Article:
The Ministry of Labour recently issued a notification banning children below 14 from working in residences and the hospitality sector. After agriculture, these areas are where children are employed in the highest numbers, and it is hoped that prohibiting their employment in homes and at waiting tables will address a large lacuna in the current laws against employing children. The prohibition was brought into force by adding these areas in the list of hazardous occupations, where child labour is already prohibited. The ban has been imposed under the Child Labour (Prohibition & Regulation) Act, 1986 and will be effective from 10th October 2006.

The national child rights organisation Child Rights and You (CRY) has welcomed the Ministry's recent notification but feels it is an insufficient response. Many gaps still remain in the legal provisions against child labour, and even the ones already in existance cannot be effective without proper enforcement and rehabilitation provisions. Moreover, the group has pointed out that while this notification has been necessary, it is at best another in a long line of piecemeal efforts. For real change to occur the root causes of child labour have to be addressed – causes like the lack of a coherent education policy, insufficient schools, poverty, marginalization, migration etc - situations that force children into work.

An insular notofication of this sort totally ignores children's right to safe and facilitating environment for development, including health, nutrition and education needs.

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In our press release, we observed that 27 years of CRY's work with 2,500 marginalised communities across 20 states across India has shown that the piece-meal, scheme-based, relief-oriented approach adopted by both governmental and NGOs has limited impact and practically no sustainability. This is because they fail to address the underlying causes of deprivation. Causes related to gender, caste, ethnicity, religion and class keep over 100 million Indian children hungry, unschooled and vulnerable to the worst forms of abuse and exploitation imaginable. Instead, irreversible change is only possible when children, parents, community groups and local government come together to identify, address and resolve the issues that constrain children.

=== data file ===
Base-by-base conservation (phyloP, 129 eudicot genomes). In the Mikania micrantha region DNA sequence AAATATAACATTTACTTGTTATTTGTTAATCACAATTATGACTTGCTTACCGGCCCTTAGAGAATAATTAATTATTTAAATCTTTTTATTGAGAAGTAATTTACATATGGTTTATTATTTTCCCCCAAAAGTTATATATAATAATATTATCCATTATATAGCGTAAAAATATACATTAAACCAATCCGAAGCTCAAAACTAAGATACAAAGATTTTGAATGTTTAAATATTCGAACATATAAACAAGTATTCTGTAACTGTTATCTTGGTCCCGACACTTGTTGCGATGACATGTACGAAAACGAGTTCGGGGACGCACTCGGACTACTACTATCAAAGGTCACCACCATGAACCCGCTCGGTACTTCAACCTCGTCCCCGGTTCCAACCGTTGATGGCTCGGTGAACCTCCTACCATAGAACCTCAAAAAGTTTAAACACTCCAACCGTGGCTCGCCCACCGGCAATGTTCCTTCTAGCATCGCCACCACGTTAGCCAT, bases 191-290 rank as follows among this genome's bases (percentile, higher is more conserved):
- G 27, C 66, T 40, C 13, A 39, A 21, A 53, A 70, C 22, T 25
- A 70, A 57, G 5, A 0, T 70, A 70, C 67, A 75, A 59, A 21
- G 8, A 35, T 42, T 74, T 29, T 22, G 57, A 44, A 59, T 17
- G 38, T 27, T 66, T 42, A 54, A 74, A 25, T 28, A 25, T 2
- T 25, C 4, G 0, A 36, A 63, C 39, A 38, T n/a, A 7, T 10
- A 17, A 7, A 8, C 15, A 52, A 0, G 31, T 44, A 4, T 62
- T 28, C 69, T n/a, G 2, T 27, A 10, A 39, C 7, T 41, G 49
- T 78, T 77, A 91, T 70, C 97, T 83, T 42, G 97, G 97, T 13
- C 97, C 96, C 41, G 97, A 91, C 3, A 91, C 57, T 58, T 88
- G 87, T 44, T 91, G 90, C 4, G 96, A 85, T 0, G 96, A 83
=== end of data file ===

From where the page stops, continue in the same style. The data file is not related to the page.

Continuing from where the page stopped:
This broader demand apart, even within the notification's limited ambit, CRY has noted significant gaps:

  • The prohibition is restricted to servants at home, hotels, dhabas and other recreation centres. It is not clear whether this applies to the household manufacturing sector, where a vast number of children are employed in similar working conditions.

  • The conviction rate for the already existing Child Labour (Prohibition & Regulation) Act, 1986 is abysmally low - so low, in fact, that it is hardly a deterrent for employers. Without strengthening both enforcement mechanisms and provisions for rehabilitation, making additions to the list of prohibited employments for children has little meaning.

  • The notification is premised on the belief that that child labour needs to be prohibited in hazardous occupations only, but does not take a clear view of what children ought to be doing in their childhood - learning in safe and meaningful schools. An insular notofication of this sort totally ignores children's right to safe and facilitating environment for development, including health, nutrition and education needs.

It is also noteworthy that the government's notification is incongruent with another related issue pending before it - namely, ensuring the fundamental right to education. Legislation enabling this right to education is yet to be passed in Parliament, which raises the question - if children are to be stopped from working so that they may attend schools instead, why is there such a lack of poitical will in securing the right to education?

CRY believes, for this reason, that the notification on child labour has to be seen in this light - more than protecting children from hazardous employment, the government may be trying to ward off a Supreme Court decision banning all forms of child labour. The Court has already asked the States for their views on why child labour should not be entirely abolished. Its query to the state governments may have prompted this limited response from the executive.

Clearly, the journey is far from complete. The National Sample Survey 2000, reported 16.4 million Indian children aged 5-14 years were 'engaged in economic activities and domestic or non-remunerative work'. Another 46 million children of school-going age are unaccounted for, neither enrolled in school nor officially working. Giving India at least one reason to be #1 — home to the largest number of child labourers on the planet.